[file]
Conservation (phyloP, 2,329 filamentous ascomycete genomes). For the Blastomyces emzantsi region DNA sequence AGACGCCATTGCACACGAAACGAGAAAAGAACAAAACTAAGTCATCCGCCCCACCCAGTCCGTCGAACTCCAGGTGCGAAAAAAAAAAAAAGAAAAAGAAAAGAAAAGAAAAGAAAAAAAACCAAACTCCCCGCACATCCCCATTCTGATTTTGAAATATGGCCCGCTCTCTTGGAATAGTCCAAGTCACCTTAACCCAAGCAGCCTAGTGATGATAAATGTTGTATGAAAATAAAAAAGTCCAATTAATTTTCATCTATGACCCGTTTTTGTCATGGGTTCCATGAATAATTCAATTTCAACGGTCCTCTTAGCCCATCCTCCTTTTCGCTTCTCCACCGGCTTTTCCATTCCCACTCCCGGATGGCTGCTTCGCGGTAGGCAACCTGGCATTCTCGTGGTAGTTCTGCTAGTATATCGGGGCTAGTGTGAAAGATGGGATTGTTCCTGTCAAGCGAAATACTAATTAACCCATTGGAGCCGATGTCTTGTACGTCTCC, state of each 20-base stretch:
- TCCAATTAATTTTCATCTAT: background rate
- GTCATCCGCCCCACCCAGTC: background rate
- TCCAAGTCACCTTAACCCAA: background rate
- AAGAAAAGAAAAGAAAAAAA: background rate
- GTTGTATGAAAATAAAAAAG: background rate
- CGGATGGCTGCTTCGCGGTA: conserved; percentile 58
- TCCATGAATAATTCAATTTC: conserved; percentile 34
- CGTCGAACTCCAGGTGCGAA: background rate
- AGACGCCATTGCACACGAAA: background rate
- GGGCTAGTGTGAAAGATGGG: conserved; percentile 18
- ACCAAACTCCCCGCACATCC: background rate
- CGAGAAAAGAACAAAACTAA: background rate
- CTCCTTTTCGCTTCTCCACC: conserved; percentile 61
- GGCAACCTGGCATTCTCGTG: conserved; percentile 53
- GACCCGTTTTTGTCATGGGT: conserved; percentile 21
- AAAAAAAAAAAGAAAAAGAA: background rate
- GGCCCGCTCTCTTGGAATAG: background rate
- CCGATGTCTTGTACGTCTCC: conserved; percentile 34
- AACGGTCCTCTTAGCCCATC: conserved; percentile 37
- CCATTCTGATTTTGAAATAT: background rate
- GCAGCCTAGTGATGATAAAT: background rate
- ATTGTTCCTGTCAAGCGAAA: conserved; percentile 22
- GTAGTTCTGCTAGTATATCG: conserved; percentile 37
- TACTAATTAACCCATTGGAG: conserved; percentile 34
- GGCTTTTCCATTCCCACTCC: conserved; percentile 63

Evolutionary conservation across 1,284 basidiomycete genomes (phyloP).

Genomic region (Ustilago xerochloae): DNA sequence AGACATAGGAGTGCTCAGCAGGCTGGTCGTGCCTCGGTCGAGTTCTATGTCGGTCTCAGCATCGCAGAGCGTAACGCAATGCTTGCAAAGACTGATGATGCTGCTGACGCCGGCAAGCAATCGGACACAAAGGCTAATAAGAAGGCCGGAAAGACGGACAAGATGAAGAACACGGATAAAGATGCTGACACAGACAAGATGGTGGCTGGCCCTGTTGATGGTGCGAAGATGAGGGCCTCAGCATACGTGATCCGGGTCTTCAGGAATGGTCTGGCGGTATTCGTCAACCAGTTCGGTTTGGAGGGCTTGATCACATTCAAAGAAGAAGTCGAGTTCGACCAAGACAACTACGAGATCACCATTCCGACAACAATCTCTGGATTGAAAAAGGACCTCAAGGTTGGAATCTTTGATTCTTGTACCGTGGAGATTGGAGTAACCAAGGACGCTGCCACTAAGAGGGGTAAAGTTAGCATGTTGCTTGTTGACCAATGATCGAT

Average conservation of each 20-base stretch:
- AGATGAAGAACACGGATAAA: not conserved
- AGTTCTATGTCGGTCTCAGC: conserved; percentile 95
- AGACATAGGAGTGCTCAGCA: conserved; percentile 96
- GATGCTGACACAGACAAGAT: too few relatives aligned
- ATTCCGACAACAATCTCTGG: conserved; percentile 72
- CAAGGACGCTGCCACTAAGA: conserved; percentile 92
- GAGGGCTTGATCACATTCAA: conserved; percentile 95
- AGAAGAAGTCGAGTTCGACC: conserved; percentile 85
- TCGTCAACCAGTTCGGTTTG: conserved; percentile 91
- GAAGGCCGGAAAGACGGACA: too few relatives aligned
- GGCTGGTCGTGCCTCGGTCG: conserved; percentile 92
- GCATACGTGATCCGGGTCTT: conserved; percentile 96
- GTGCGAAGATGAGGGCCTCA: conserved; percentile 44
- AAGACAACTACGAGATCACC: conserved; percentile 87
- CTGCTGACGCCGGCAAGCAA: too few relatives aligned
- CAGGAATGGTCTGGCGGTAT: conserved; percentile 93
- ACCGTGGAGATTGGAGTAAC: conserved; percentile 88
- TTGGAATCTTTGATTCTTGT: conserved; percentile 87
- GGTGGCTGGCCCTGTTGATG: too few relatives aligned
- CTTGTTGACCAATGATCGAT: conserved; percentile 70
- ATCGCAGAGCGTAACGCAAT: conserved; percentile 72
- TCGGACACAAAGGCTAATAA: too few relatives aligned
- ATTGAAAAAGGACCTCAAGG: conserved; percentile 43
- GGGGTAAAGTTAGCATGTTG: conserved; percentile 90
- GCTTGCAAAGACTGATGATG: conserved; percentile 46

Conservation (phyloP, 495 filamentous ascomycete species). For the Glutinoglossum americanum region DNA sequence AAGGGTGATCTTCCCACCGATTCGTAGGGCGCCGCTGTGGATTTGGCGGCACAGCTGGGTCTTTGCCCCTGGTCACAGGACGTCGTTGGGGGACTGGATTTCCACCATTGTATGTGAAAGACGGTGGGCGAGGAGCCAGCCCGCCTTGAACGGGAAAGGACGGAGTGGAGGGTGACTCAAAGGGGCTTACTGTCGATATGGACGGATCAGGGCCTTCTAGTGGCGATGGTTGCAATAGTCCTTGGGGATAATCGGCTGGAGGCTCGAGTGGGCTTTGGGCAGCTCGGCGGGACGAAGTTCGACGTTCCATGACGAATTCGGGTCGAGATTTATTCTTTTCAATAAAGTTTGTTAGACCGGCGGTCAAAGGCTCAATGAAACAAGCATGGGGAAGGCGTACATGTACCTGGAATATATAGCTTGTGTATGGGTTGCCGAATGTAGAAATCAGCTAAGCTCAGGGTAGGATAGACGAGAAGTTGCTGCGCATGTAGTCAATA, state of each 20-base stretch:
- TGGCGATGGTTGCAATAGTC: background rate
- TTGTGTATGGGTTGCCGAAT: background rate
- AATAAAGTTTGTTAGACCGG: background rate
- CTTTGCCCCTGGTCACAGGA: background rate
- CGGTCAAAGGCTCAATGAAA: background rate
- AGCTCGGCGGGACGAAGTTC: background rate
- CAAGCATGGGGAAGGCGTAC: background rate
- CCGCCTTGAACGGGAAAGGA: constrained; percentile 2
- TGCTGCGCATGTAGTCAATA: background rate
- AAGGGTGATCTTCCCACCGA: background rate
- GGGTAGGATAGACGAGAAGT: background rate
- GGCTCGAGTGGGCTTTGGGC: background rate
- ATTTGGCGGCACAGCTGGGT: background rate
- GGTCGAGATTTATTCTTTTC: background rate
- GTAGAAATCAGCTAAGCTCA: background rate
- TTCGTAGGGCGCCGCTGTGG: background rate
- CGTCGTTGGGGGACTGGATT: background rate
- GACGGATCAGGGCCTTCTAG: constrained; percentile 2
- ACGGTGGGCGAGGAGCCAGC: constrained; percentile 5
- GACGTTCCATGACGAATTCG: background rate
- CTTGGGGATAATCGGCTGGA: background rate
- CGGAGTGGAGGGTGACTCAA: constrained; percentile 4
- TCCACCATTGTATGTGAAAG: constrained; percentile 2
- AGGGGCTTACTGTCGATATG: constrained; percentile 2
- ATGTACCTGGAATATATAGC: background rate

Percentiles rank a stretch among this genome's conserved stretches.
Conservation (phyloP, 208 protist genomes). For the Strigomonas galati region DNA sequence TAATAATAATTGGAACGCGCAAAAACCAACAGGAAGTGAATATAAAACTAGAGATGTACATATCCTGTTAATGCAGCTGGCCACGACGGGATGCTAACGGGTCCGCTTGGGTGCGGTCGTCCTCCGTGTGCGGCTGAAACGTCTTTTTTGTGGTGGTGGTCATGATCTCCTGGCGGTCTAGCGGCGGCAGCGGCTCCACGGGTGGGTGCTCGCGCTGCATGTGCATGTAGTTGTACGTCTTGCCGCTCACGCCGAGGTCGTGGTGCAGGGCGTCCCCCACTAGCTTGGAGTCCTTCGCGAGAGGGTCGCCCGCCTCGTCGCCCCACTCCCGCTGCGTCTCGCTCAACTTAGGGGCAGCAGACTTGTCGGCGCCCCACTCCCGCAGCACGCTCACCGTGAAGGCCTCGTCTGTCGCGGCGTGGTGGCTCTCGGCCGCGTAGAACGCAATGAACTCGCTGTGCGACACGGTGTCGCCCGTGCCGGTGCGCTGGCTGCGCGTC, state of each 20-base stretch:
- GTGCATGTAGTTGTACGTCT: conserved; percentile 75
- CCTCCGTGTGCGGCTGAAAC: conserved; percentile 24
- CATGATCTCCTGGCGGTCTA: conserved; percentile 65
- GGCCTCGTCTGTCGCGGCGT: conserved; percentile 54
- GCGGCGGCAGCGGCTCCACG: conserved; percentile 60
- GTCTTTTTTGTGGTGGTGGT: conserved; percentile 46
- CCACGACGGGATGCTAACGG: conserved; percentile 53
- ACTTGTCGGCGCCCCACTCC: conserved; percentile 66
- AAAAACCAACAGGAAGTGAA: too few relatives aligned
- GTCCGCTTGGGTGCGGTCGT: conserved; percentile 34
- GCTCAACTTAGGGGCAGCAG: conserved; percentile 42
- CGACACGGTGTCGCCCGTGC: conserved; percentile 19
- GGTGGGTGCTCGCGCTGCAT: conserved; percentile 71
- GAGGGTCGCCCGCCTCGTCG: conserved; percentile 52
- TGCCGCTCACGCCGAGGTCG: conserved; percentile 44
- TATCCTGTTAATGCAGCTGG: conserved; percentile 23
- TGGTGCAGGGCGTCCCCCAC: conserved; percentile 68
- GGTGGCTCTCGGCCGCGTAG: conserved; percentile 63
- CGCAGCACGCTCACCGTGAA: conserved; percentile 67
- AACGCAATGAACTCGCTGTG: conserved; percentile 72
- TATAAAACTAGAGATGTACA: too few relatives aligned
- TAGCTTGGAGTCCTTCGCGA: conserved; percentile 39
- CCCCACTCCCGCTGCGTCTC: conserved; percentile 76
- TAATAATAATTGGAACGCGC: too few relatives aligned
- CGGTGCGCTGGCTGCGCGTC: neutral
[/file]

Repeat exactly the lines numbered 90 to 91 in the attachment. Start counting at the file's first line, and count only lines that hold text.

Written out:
- ACTTGTCGGCGCCCCACTCC: conserved; percentile 66
- AAAAACCAACAGGAAGTGAA: too few relatives aligned